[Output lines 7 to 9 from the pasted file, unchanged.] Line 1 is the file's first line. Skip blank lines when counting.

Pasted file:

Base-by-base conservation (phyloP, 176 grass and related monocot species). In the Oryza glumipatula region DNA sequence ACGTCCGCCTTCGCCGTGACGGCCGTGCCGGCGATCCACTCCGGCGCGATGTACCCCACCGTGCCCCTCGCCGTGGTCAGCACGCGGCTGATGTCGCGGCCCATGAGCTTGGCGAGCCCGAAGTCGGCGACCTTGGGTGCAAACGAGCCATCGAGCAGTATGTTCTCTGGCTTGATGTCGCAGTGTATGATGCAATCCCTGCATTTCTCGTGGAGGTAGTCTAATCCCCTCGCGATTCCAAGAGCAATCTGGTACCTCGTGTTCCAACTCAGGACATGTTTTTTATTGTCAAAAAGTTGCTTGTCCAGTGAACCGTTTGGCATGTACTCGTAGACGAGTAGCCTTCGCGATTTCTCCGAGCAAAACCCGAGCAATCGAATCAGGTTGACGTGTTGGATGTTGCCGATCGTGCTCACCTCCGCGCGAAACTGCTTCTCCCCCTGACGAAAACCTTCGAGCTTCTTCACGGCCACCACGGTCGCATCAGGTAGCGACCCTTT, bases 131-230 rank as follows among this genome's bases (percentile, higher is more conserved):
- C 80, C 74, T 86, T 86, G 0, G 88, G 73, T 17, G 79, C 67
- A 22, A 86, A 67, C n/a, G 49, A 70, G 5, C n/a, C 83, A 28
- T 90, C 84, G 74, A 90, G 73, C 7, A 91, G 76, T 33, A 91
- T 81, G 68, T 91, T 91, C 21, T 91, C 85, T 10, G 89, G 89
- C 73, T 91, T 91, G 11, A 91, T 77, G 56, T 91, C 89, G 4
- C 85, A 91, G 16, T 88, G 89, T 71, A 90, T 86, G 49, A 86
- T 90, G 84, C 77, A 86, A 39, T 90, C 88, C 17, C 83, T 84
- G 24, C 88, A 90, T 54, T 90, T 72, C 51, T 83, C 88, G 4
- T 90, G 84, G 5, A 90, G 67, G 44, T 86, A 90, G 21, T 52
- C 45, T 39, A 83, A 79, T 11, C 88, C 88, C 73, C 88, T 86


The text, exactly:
- C 85, A 91, G 16, T 88, G 89, T 71, A 90, T 86, G 49, A 86
- T 90, G 84, C 77, A 86, A 39, T 90, C 88, C 17, C 83, T 84
- G 24, C 88, A 90, T 54, T 90, T 72, C 51, T 83, C 88, G 4